Singer/songwriter/producer Pharrell Williams' two highest-charting singles are 2013's "Happy" and "Blurred Lines." But when it comes to the anthropomorphic release of harmful greenhouse gases and the attendant deleterious effects of global warming, Williams has made it clear he's pretty unhappy, and on the matter of rising sea levels wreaking havoc on ocean ecosystems and low-lying population centers with increasing severity, the musician is crystal clear.
"In 2017, I, Pharrell Williams, created a song that will be released in 100 years. But only if we care about the planet," intones Williams in a new video for a collaboration with Louis XIII, the fancy Rémy Martin Cognac cuvée. The song is called "100 Years" and slated for release in 2117—but only if humans have not careened the planet into an inhospitable wasteland of storms, floods and misery. It was recorded to a single disc sculpted not from vinyl, but the clay from Cognac’s chalky soil, and it's being buried in a special vault in the Louis XIII cellars for the next century; the safe is designed to disintegrate if it comes in contact with water.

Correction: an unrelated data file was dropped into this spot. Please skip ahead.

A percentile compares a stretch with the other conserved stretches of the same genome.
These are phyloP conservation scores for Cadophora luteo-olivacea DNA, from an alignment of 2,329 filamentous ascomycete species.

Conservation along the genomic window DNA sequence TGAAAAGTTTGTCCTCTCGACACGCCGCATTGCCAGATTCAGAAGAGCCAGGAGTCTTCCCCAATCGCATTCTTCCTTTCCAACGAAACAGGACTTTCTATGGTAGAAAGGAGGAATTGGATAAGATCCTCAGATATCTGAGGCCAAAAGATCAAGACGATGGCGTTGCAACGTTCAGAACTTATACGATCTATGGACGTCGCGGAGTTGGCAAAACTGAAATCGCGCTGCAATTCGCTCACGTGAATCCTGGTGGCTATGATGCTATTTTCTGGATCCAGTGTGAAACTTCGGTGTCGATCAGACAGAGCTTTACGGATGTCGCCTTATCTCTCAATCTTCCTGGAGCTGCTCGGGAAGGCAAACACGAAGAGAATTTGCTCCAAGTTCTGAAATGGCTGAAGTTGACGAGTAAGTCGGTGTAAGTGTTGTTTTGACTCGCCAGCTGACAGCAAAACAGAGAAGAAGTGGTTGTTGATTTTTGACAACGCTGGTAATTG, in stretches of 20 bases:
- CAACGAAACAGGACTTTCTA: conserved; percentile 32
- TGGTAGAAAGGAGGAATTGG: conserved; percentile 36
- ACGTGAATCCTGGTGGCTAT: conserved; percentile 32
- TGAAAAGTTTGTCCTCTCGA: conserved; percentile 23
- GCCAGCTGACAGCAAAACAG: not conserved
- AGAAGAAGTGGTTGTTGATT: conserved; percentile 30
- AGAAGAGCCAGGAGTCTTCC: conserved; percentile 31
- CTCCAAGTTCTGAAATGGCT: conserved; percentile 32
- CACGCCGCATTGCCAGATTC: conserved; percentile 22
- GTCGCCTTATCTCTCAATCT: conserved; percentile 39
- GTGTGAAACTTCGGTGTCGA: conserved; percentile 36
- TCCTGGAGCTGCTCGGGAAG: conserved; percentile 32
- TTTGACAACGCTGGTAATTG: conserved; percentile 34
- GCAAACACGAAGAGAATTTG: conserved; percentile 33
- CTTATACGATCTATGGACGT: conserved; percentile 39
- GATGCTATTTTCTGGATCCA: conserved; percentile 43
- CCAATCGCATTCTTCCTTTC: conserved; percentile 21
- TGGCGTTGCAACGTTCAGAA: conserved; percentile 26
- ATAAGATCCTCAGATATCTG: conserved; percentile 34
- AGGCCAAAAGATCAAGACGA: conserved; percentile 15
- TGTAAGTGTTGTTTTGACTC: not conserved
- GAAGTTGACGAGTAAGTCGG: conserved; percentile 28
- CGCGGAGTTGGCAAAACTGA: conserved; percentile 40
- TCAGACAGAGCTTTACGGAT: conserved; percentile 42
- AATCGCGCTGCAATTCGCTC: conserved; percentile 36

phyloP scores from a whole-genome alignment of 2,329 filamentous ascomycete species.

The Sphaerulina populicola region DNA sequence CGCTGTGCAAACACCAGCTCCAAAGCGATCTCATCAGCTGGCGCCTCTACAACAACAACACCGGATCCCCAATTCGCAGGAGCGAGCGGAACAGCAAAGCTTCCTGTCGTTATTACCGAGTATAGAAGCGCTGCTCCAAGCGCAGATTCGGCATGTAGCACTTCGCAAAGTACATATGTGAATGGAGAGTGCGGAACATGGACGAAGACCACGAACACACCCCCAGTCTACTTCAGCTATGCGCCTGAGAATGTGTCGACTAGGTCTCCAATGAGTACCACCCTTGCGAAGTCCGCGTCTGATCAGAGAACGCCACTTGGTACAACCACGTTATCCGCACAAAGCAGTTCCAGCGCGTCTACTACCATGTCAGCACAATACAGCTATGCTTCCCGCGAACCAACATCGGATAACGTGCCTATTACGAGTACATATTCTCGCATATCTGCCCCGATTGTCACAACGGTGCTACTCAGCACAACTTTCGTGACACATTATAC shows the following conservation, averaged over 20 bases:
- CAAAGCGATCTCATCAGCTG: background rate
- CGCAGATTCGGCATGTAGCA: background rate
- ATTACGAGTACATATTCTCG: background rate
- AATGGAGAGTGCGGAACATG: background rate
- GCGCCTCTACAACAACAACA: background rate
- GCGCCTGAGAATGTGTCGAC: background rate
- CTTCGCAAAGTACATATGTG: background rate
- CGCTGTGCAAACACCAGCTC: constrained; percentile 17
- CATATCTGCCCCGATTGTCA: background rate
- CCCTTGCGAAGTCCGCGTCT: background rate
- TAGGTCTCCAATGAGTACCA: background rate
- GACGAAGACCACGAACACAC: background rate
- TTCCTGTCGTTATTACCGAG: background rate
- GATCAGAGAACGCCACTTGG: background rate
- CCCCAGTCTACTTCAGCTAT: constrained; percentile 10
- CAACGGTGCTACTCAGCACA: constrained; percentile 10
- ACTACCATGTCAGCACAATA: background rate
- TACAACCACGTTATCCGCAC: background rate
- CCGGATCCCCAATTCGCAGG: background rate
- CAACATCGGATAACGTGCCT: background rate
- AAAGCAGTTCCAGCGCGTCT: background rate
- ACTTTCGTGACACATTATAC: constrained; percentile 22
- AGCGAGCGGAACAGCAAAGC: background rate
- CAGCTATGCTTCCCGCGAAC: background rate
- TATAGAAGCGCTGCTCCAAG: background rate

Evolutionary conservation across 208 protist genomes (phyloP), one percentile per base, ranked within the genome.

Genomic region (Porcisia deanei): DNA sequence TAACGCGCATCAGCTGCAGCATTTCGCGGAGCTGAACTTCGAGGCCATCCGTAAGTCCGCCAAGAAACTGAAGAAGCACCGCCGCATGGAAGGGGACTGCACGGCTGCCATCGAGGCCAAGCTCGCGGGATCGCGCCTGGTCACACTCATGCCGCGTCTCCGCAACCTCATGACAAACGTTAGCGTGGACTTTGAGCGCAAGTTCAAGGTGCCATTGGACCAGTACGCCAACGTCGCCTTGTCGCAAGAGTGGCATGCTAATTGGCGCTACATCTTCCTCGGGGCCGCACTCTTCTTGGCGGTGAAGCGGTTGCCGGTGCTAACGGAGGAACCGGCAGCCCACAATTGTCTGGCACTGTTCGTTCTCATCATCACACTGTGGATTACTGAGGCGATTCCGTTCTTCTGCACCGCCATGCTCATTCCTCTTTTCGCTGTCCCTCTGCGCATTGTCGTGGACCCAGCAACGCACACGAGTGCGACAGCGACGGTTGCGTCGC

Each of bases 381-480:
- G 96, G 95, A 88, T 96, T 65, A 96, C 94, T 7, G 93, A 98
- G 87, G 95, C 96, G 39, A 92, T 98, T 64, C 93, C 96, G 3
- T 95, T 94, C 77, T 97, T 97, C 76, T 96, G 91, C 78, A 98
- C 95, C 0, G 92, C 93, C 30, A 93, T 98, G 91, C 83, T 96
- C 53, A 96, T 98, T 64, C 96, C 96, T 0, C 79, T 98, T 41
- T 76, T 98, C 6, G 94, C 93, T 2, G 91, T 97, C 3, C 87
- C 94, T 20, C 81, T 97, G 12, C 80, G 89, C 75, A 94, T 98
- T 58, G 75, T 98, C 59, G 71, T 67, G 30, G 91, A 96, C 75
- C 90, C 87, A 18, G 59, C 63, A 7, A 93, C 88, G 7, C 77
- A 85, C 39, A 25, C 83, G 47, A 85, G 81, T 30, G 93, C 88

"I love the fact that Louis XIII thinks a century ahead," Williams said in a press release. “We have a common interest in preserving nature for the future. Each bottle is the life achievement of generations of men and women.”
The brand is also kicking off a series of charity dinners to raise awareness and funds for environmental organizations, and it's not the first art they've cellared: Two years ago, they teamed up with John Malkovich and director Robert Rodriguez on 100 Years: The Movie You'll Never See; at the time, the company's tone was markedly more optimistic vis-à-vis the whole "habitable planet still existing in a century" thing.
Unfiltered first wrote about Colby Red six years ago shortly after the California charity cuvée supporting heart heath, born from a father-son project in 2010, was launched. Now, we're happy to report proceeds from sales of the red blend have surpassed $1 million in donations to the American Heart Association, the Children's Heart Foundation and other aid organizations.